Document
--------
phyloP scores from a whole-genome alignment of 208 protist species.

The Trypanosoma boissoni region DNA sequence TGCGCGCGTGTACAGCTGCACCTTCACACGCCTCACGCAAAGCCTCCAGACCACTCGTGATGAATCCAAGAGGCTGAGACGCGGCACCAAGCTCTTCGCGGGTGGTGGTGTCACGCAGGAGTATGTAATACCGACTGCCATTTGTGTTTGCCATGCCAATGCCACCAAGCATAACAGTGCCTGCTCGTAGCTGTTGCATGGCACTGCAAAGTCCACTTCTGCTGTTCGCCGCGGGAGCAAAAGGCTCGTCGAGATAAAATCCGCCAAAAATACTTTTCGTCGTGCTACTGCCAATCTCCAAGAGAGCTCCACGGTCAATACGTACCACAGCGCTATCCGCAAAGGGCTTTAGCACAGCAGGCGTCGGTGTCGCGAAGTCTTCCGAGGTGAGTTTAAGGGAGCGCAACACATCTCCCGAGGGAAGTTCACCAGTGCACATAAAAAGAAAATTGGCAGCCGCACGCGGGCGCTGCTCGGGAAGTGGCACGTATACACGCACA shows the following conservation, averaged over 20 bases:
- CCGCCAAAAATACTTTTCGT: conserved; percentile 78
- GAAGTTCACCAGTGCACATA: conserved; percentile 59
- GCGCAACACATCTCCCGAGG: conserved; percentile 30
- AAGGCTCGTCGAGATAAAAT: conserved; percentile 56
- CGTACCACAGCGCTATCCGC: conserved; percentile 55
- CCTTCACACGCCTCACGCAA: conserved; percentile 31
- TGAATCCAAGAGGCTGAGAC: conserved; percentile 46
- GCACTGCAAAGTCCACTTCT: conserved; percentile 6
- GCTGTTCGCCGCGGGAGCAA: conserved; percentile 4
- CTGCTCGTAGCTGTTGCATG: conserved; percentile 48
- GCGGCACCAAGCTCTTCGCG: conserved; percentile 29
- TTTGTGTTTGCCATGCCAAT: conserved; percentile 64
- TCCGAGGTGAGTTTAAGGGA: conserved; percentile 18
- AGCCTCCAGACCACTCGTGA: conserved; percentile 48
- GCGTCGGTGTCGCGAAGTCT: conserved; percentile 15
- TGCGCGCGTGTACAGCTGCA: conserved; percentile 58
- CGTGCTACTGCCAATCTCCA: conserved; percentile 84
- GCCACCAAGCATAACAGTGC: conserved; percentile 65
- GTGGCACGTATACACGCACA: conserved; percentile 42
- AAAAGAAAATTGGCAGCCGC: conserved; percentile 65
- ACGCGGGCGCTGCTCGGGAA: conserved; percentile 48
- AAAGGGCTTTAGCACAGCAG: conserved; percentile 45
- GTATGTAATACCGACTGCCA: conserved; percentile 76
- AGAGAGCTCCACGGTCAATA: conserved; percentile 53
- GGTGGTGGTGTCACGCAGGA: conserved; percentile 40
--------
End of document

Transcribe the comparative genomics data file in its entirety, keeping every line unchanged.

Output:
phyloP scores from a whole-genome alignment of 208 protist species.

The Trypanosoma boissoni region DNA sequence TGCGCGCGTGTACAGCTGCACCTTCACACGCCTCACGCAAAGCCTCCAGACCACTCGTGATGAATCCAAGAGGCTGAGACGCGGCACCAAGCTCTTCGCGGGTGGTGGTGTCACGCAGGAGTATGTAATACCGACTGCCATTTGTGTTTGCCATGCCAATGCCACCAAGCATAACAGTGCCTGCTCGTAGCTGTTGCATGGCACTGCAAAGTCCACTTCTGCTGTTCGCCGCGGGAGCAAAAGGCTCGTCGAGATAAAATCCGCCAAAAATACTTTTCGTCGTGCTACTGCCAATCTCCAAGAGAGCTCCACGGTCAATACGTACCACAGCGCTATCCGCAAAGGGCTTTAGCACAGCAGGCGTCGGTGTCGCGAAGTCTTCCGAGGTGAGTTTAAGGGAGCGCAACACATCTCCCGAGGGAAGTTCACCAGTGCACATAAAAAGAAAATTGGCAGCCGCACGCGGGCGCTGCTCGGGAAGTGGCACGTATACACGCACA shows the following conservation, averaged over 20 bases:
- CCGCCAAAAATACTTTTCGT: conserved; percentile 78
- GAAGTTCACCAGTGCACATA: conserved; percentile 59
- GCGCAACACATCTCCCGAGG: conserved; percentile 30
- AAGGCTCGTCGAGATAAAAT: conserved; percentile 56
- CGTACCACAGCGCTATCCGC: conserved; percentile 55
- CCTTCACACGCCTCACGCAA: conserved; percentile 31
- TGAATCCAAGAGGCTGAGAC: conserved; percentile 46
- GCACTGCAAAGTCCACTTCT: conserved; percentile 6
- GCTGTTCGCCGCGGGAGCAA: conserved; percentile 4
- CTGCTCGTAGCTGTTGCATG: conserved; percentile 48
- GCGGCACCAAGCTCTTCGCG: conserved; percentile 29
- TTTGTGTTTGCCATGCCAAT: conserved; percentile 64
- TCCGAGGTGAGTTTAAGGGA: conserved; percentile 18
- AGCCTCCAGACCACTCGTGA: conserved; percentile 48
- GCGTCGGTGTCGCGAAGTCT: conserved; percentile 15
- TGCGCGCGTGTACAGCTGCA: conserved; percentile 58
- CGTGCTACTGCCAATCTCCA: conserved; percentile 84
- GCCACCAAGCATAACAGTGC: conserved; percentile 65
- GTGGCACGTATACACGCACA: conserved; percentile 42
- AAAAGAAAATTGGCAGCCGC: conserved; percentile 65
- ACGCGGGCGCTGCTCGGGAA: conserved; percentile 48
- AAAGGGCTTTAGCACAGCAG: conserved; percentile 45
- GTATGTAATACCGACTGCCA: conserved; percentile 76
- AGAGAGCTCCACGGTCAATA: conserved; percentile 53
- GGTGGTGGTGTCACGCAGGA: conserved; percentile 40